- Combining with other languages:
- Directly calling C code (via plugins) is very easy
- But inefficient when called many times (eg. nl/mle)

- save/exec/load is easy and works with any Stata

### SAS

- Some procedures are parallelized across multiple cores
- sometimes the gain is small

- specify "options threads cpucount=actual;"
- Procedures: SORT, SUMMARY, MEANS, REPORT, TABULATE, SQL, GLM, LOESS, REG, ROBUSTREG
- Procedures in other languages:
- possible but quite tricky
- save/exec/load typically preferrable

### Others

- Gauss:
- Both automatic and manual parallelization
- Several parallel libraries (Maximum Likelihood, Optimization, …)
- Limited to the cores in a single machine
- http://www.aptech.com/g11_threadingtutorial_1.html

- R:
- No native parallel facilities
- Many user-provided packages for multicore, GPU, clusters…
- Not very well documented
- Calling C or Fortran routines is very easy!
- http://cran.r-project.org/web/views/HighPerformanceComputing.html

- Python:
- mostly through additional packages
- http://www.scipy.org/ParallelProgramming

### Matlab

- Requires Matlab Parallel Toolbox
- Available in SSCC, Quest, Kellogg desktop installations
- Limited to max. 8 cores
- can do more, but with a (very) expensive server

- Invoke "matlabpool open" to enable parallel processing
- Some operations (matrix multiplication, optimization routines) are partially parallelized
- Implements several approaches to parallelization (parfor, coarrays)
- But, somewhat inefficient and sometimes tricky

- Also has GPU functionality

## Low-level languages (C, Fortran)

- Trivial: a compiler option to ask it to try parallelizing loops
- Usually fails: resulting parallel code can be slower than sequential

- Easy: OpenMP
- Tell the compiler which loops to parallelize
- Requires very minimal code modification
- Works well, but limited to single machine

- Less easy: Parallelized libraries
- Replace matrix multiplications etc. in your code with library calls
- MKL (Intel PC), ACML (AMD PC, AMD GPU), ScaLAPACK (clusters), cuBLAS (Nvidia GPU), etc.
- May also help in sequential code
- Sometimes tricky to install or link
- gfortran has an option to auto-generate BLAS calls

- Intel MKL link line advisor: http://software.intel.com/en-us/articles/intel-mkl-link-line-advisor/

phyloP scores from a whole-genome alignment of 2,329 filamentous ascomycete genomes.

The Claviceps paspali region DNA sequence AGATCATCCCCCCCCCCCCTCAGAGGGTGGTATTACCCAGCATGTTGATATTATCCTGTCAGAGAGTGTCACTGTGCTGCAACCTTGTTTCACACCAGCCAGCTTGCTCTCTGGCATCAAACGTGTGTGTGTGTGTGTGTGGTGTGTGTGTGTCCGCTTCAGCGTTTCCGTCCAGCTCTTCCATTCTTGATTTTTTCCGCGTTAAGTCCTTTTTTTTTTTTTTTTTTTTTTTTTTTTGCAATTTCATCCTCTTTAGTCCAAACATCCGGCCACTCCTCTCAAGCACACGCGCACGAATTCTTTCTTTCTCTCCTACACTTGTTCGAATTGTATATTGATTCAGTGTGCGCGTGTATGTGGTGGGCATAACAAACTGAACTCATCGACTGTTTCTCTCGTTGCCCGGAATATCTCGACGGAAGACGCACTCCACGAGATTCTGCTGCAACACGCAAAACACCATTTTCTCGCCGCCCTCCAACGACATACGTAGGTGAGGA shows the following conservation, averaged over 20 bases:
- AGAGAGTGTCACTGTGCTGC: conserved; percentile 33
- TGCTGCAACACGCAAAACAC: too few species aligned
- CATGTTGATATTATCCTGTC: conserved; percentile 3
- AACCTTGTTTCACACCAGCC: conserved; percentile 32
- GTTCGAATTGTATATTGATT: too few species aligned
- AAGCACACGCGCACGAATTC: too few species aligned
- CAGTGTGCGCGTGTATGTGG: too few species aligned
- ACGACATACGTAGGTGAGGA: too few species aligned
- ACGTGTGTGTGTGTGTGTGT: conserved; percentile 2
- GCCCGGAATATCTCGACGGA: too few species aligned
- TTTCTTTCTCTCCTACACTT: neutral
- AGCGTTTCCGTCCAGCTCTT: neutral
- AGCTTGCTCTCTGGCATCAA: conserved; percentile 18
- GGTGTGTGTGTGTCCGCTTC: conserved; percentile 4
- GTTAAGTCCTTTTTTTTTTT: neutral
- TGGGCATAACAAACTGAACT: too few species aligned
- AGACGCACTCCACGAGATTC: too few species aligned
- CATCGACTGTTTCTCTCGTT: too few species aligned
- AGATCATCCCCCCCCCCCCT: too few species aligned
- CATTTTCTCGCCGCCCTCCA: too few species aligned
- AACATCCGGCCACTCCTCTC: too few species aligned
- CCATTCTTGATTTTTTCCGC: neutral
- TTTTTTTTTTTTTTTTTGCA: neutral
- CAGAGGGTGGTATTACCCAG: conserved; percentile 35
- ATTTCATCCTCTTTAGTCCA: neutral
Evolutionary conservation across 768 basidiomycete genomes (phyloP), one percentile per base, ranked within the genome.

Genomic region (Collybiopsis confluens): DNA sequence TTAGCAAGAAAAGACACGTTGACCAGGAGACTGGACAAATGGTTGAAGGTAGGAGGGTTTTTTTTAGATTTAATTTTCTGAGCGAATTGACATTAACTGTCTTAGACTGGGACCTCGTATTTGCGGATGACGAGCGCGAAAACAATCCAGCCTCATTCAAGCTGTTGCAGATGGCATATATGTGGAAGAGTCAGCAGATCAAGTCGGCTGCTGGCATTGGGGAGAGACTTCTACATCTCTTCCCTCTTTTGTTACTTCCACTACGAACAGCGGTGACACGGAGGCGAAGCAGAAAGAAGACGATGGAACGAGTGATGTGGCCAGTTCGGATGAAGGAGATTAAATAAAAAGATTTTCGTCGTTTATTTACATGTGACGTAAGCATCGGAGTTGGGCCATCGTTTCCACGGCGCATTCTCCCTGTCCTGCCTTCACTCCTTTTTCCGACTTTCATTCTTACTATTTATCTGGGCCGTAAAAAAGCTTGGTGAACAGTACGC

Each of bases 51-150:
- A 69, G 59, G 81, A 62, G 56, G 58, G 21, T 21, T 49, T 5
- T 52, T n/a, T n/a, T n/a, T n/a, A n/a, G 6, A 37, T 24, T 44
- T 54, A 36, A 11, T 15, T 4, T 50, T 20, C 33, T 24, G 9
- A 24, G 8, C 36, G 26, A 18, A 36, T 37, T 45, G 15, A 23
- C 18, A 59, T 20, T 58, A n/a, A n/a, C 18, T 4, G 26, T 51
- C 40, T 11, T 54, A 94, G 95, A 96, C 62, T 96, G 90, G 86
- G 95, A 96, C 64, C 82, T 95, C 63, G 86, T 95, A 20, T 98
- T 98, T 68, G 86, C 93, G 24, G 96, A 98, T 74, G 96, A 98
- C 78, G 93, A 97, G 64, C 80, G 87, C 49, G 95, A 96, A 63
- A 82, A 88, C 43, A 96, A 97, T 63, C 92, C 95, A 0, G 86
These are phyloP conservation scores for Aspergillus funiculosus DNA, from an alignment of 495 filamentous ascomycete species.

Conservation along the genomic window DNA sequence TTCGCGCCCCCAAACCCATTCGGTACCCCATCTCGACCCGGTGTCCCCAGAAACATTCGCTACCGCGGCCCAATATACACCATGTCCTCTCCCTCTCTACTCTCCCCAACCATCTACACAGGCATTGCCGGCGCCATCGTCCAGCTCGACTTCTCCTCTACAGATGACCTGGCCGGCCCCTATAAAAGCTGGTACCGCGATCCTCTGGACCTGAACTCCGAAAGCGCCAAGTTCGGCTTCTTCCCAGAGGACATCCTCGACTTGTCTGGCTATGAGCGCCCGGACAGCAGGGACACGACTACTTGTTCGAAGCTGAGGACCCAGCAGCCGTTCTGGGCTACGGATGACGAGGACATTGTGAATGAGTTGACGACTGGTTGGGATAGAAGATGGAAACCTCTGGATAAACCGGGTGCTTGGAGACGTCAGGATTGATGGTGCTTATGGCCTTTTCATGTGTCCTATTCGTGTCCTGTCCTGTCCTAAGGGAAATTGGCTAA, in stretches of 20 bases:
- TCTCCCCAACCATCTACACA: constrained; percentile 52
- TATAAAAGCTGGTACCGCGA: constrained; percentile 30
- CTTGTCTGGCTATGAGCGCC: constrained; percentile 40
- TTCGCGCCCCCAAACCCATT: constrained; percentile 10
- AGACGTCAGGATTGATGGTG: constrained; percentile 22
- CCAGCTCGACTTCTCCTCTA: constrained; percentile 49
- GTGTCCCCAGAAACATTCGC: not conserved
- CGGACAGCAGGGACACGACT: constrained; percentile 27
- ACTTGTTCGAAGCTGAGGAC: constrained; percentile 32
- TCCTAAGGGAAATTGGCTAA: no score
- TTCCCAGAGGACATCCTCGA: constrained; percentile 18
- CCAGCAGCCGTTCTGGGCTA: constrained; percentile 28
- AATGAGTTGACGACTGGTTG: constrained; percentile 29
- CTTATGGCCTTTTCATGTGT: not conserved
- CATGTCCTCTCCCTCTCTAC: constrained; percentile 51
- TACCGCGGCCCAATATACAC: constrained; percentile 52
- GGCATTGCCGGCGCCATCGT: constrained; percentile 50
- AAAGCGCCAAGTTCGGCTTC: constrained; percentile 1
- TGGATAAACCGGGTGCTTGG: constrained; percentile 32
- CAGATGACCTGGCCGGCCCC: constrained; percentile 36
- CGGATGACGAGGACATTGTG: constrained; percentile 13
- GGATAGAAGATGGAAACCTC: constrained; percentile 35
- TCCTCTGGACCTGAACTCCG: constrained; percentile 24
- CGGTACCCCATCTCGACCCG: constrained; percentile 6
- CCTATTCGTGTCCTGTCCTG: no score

- Trickier: MPI
- Scales to large clusters
- Relies on process communication

## Online library directories and collections

- NIST: http://math.nist.gov/
- Digital Library of Mathematical Functions: http://dlmf.nist.gov/
- GAMS (Guide to Available Mathematical Software): http://gams.nist.gov/

- StatLib at Carnegie-Mellon: http://lib.stat.cmu.edu/
- StatCodes: http://www2.astro.psu.edu/statcodes/
- STARPAC (Standard Time Series and Regression Package) : http://www.cisl.ucar.edu/softlib/STARPAC.html
- GNU GSL: http://www.gnu.org/software/gsl/
- TAO (Toolkit for Advanced Optimization): http://www.mcs.anl.gov/research/projects/tao/index.html
- PETSc: http://www.mcs.anl.gov/petsc/petsc-2/index.html
- Gilli et.al., 2002 : option pricing

- http://www.nhse.org/hpc-netlib/
- http://www.indiana.edu/~statmath/bysubject/numerics.html
- PDE: http://www.mathcom.com/corpdir/techinfo.mdir/q260.html

## GPU computing

- Designed for graphics processing in video games
- Has
**a lot**of cores and very fast memory- Each core is somewhat primitive
- Works best for applying the same function to a large array
- Speedups of 200x vs. CPU have been claimed (but treat such claims with care!)

- Major manufacturers: Nvidia (GeForce/Tesla) and ATI (Radeon)
- Nvidia is far more popular for general-purpose computing

- Programming GPU's efficiently is
*very*tricky!- CUDA C or PGI Fortran
- A lot of different GPU models
- Code optimized for one can fail or work slowly on another

- High-level (easier) options:
- Matlab Parallel Toolbox
- Matlab/Jacket
- C/Fortran: PGI directives
- Third-party packages and libraries (R, cuBLAS, etc.)

## Parallelization Methods: Summary

Method | Single machine | Cluster | GPU |
---|---|---|---|

Automatic parallelization | |||

- SAS, Matlab, Stata/MP | limited | - | - |

- C, Fortran | works poorly | - | - |

Parallel libraries | x | some | some |

Job-level parallelization | x | x | - |

Manual parallelization | |||

Matlab | max. 8 cores | Matlab Server | x |

Matlab/PBS script | - | x | - |

Gauss | x | - | - |

R | packages | packages | packages |

Mathematica | x | - | plugin |

OpenMP (C, Fortran) | x | - | - |

PGI directives (C/Fortran) | - | - | x |

MPI (C, Fortran) | x | x | - |